WannaCry Worm

Discussion in 'Computers, Software, and Electronics' started by ironpony, May 13, 2017.

  1. ironpony

    ironpony Well-Known Member Supporter

    The world-wide computer hack going around right now, the WannaCry attack, is the marriage of a classic worm attack with ransomware.

    It attacks a vulnerability in the MS Windows OS, that was addressed in a security patch in March. If your computer becomes infected, it will encrypt your files, and demand payment of $300 in Bitcoin to regain access to your files. The price goes up at 3 days, and your files become unrecoverable after 6 days.

    Since the attack is through a worm, you can be attacked without any overt action on your part, like opening an email attachment. To protect your computer you must be up to date with your security updates, and have a good virus/malware app running. If you're still using a version of XP, it would probably be best to stay offline until this blows over.

    WannaCry: The Old Worms and the New
    By Steve Grobman on May 12, 2017


    This week’s attacks leveraging the WannaCry ransomware were the first time we’ve seen an attack combine worm tactics along with the business model of ransomware. The weaponization of the Eternal Blue exploit made public weeks ago, and unpatched MS-17-010 Windows OS vulnerabilities by the thousands enabled WannaCry to infect hundreds of thousands of computers, across industries, across continents, and within just a day. Furthermore, these attacks accomplished all this with little or no human involvement, as is typically the case in other ransomware campaigns.

    A hybrid of the proven, less the human

    WannaCry’s success comes down to its ability to amplify one attack through the vulnerabilities of many machines on the network. The impact of the attack is much greater than what we’ve seen from traditional data ransomware attacks.

    Almost all of the ransomware we see in the wild today attack individual users typically through spear-phishing, meaning victims receive an email that appears to be coming from a legitimate source, it lures the victim into clicking on a link or opening an attachment that downloads or executes malicious code on his or her system. But it only impacts that victim’s one computer.

    If you think back to the late 90s and early 2000s, when we had Code Red, NIMDA and SQL Slammer, those worms spread really rapidly because they didn’t require a human to take any action in order to activate the malware on the machine. This week’s attacks did something very similar.

    We’re still working to determine how a “patient zero” machine became infected, but, once it was, if other machines hadn’t received the MS-17-010 vulnerability patch, they were infected over their network.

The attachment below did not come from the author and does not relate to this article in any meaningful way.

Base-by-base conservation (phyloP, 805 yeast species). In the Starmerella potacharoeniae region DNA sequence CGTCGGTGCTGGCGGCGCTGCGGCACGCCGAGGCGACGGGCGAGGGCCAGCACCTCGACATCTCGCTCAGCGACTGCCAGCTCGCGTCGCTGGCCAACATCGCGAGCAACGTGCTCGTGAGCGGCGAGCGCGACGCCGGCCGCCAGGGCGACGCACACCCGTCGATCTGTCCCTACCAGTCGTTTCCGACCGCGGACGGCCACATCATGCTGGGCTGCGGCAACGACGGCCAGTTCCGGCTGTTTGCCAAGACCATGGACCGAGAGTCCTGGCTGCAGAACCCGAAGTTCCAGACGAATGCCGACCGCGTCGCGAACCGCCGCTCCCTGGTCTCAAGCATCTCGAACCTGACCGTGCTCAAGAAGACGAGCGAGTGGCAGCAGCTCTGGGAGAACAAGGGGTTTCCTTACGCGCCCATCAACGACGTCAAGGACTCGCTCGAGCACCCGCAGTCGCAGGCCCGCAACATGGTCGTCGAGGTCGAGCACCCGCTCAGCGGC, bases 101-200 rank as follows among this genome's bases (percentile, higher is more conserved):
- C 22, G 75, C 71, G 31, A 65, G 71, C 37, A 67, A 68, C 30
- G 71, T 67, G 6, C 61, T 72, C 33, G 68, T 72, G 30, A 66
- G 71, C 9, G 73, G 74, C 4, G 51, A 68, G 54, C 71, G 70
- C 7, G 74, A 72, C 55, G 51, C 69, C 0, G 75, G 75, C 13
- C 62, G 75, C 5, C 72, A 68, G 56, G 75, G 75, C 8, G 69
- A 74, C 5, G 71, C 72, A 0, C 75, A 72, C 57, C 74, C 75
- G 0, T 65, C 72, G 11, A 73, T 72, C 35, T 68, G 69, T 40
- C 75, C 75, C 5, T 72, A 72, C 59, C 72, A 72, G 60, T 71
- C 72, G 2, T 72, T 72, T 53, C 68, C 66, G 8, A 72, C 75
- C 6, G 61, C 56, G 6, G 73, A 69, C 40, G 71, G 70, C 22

Instead of stealing data or damaging other machines, the malware executed a classic ransomware attack, encrypting files and demanding a ransom payment. The attack essentially combined two techniques to produce something that was highly impactful.

    With WannaCry, if the configuration of machines within an organization possessed the Microsoft vulnerability (addressed by Microsoft in March), the ransomware could infect one machine and then move very rapidly to spread and impact many other machines that still had not been patched.

    What we’ve typically seen with cybercrime is that when any technique is shown to be effective, there are almost always copycats. Given that this appears to have been quite an effective attack, it would be very reasonable for other attackers to look for other opportunities. One of the things that makes that difficult is you need to have a vulnerability in software that has characteristics that enable worm-like behavior.

    What’s unique here is that there is a critical vulnerability that Microsoft has patched, and an active exploit that ended up in the public domain, both which which created the opportunity and blueprint for the attacker to be able to create this type of malicious ransomware worm capability.

    WannaCry: The Old Worms and the New | McAfee Blogs
     
    Last edited: May 13, 2017
  2. (((ME)))

    (((ME))) Well-Known Member

    I had lightning hit my computer. I had hackers hit it. What they looking for is beyond me because my computer is used to get information and entertainment...Nothing of value in it. I am old school still keep everything on paper and in a file cabinet. I always figured with the upgrades I never be able to keep up with those either. I not naive enough to think everyone is a friend that contacts people. Same thing with my phone and tablet activities. Caution is best way to go with all the modern tech of today.